Celebrity Passover Musings: The Good, The Bad and The Stupid

You can decide which is which.

levar burtonHappy Passover to all of my people of the Tribe…

– Actor LeVar Burton, who I don’t think is Jewish, but does have a bubbie

Brent SpinerPlanning on spending the evening in search of that damned elusive afikomen.

– Fellow Star trek actor and confirmed Jew Brent “Data” Spiner, who also seems to have a thing for bitter herbs

Nicole RichieOnly in LA am I the minority because I don’t have passover dinner tonight

Nicole Richie, who has apparently never been to Israel. Or New York.

Conan O'BrienJewish fun fact: If you celebrate Passover on top of an overpass, you go back in time.

Conan O’Brien, who definitely wouldn’t have sat at the same Passover seder as Jay Leno.

joan riversI spent Passover with gay friends. Two of the four questions were on Liza Minnelli.

– Jewish comedienne Joan Rivers

Carly Fiorina This week, as we break bread and spend time with our families and friends, I hope we also take a moment to say a word of thanks for our freedom and for those who have given their lives in freedom’s name.

– California Senate candidate Carly Fiorina saying exactly the wrong thing

sandra bernhard Just put out fresh tooth brushes for pesach minty fresh!

– Jewish Comedienne Sandra Bernhard who actually did two seders

6 thoughts on “Celebrity Passover Musings: The Good, The Bad and The Stupid”

  1. I'm not a fan of Fiorina at all, not as a politician nor as a business person.

    However, matzah is bread and is called such (e.g., Lechem Oni – the bread of affliction).

    If anything, the most you can do is site her for using a term which has its origins with jesus' disciples sharing food with each other, in Acts, 20:7.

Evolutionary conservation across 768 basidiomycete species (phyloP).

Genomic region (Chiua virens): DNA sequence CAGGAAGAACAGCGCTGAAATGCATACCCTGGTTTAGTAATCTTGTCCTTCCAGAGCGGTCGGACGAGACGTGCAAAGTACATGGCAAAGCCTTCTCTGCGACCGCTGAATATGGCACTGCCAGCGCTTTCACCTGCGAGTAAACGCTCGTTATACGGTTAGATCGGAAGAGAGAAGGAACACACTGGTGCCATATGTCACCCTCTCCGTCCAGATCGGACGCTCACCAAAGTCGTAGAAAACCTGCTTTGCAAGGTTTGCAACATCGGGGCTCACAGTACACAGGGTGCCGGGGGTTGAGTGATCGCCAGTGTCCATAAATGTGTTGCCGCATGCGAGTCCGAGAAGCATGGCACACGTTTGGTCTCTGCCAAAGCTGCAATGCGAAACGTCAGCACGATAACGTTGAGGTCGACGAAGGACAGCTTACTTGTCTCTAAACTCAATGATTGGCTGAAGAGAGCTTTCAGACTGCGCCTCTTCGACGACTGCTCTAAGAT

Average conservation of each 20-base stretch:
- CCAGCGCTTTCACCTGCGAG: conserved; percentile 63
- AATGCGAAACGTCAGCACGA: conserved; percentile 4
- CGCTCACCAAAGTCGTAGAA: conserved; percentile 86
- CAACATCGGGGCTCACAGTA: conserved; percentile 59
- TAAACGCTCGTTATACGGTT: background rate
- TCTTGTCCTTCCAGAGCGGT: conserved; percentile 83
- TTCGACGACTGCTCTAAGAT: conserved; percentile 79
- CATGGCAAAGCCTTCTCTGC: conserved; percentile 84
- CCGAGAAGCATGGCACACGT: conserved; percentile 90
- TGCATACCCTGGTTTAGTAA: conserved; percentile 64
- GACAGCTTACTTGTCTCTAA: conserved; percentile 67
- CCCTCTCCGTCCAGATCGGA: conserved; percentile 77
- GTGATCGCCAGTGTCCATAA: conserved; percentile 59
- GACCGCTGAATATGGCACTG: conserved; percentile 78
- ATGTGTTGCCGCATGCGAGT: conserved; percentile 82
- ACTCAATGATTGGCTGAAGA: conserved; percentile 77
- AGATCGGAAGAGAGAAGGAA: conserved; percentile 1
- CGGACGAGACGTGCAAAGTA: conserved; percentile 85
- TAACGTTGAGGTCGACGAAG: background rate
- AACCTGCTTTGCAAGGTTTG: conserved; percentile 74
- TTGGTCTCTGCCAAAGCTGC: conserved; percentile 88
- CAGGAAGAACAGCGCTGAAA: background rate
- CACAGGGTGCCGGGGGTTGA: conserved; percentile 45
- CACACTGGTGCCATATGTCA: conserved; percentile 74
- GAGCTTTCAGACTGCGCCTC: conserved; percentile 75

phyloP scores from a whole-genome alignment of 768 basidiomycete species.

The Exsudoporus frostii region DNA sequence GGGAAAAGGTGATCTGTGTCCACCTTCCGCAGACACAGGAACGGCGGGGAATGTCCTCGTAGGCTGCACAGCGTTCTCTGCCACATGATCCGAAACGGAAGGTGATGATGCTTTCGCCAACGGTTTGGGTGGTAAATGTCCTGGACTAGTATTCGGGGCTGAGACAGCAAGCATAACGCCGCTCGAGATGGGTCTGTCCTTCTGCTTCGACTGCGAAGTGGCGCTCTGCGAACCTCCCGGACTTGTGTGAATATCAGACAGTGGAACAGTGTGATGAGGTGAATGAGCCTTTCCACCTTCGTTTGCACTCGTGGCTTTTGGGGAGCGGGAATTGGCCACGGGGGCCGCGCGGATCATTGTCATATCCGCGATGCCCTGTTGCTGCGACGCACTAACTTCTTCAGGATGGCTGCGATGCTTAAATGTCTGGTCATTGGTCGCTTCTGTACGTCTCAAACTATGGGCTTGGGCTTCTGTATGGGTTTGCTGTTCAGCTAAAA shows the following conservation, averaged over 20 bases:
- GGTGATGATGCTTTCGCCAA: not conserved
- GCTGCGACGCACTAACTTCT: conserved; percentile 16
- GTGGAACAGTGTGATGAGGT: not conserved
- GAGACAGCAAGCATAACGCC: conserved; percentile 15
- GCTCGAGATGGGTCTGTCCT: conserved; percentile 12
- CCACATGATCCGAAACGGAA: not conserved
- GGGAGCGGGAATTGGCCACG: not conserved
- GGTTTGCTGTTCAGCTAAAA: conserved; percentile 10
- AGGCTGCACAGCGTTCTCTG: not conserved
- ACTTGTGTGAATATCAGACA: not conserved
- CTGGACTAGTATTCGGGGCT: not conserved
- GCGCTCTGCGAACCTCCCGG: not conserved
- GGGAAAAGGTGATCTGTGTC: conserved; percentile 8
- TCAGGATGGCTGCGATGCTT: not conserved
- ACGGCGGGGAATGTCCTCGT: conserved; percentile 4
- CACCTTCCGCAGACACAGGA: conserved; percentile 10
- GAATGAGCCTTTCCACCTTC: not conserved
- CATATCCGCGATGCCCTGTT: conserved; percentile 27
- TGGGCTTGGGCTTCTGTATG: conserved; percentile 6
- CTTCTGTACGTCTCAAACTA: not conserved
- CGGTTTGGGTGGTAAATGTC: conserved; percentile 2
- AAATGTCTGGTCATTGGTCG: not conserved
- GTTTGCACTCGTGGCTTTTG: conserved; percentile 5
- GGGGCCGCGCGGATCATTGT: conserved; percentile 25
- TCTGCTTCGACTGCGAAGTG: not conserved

But even that has turned into a generic meaning, no longer specifically a christian term.

    And one can go back to Moses, Aharon and the Elders of Israel, when they all sat down to "eat bread" with Yitro, see Exodus 18:12.

    1. Michael Zvi Krumbein

      Funny, I was just arguing that to one of our little guests.

      But given the term "Bitziat HaPat", I don't think the term is Christian in origin at all. In the current edition of the semi-annual Mishpacha magazine supplement Kulmus, there is an article on expressions which has a whole discussion on this sort of thing in Hebrew (but not that one in particular).

  2. I am not citing her quote out of any political allegiance. I just think it is a poor choice of words, considering the holiday, notwithstanding the obscure explanations you have brought forward. Not that it is a huge deal like some have made it.

  3. "Jewish fun fact: If you celebrate Passover on top of an overpass, you go back in time."


    <img src=http://www.starkeith.net/coredump/wp-content/uploads/2007/10/divide-by-zero.gif>

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